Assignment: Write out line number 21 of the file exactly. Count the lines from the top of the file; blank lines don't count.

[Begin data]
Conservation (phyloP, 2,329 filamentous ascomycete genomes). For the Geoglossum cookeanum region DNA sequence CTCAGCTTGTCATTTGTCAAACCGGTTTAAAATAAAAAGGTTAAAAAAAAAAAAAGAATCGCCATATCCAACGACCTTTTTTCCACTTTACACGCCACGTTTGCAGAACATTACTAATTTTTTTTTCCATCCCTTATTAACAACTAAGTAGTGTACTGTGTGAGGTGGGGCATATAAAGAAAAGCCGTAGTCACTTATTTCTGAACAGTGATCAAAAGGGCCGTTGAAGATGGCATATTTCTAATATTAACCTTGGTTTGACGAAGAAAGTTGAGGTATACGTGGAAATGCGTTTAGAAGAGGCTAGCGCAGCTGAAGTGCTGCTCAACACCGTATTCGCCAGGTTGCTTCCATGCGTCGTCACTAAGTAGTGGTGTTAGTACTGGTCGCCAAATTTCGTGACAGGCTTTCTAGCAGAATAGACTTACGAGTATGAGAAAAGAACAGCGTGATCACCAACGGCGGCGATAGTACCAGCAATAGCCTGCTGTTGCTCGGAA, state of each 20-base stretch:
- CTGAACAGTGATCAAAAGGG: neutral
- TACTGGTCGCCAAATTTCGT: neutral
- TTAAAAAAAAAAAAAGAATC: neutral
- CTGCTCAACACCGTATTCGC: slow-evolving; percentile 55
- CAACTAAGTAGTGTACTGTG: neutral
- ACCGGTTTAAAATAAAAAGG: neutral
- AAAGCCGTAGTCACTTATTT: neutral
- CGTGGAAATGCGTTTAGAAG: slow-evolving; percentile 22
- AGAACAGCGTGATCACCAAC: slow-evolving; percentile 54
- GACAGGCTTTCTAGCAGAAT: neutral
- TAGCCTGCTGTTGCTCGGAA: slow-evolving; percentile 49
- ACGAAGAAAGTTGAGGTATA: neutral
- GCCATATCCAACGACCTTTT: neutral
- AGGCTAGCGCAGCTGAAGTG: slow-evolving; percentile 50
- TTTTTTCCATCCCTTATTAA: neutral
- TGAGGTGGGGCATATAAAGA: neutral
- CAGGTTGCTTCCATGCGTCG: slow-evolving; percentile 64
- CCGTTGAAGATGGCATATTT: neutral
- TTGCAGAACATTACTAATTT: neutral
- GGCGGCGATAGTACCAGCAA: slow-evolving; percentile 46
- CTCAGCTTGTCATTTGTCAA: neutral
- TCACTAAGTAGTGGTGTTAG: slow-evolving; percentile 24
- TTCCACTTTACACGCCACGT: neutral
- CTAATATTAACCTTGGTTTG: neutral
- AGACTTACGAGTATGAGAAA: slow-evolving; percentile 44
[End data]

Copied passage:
- GGCGGCGATAGTACCAGCAA: slow-evolving; percentile 46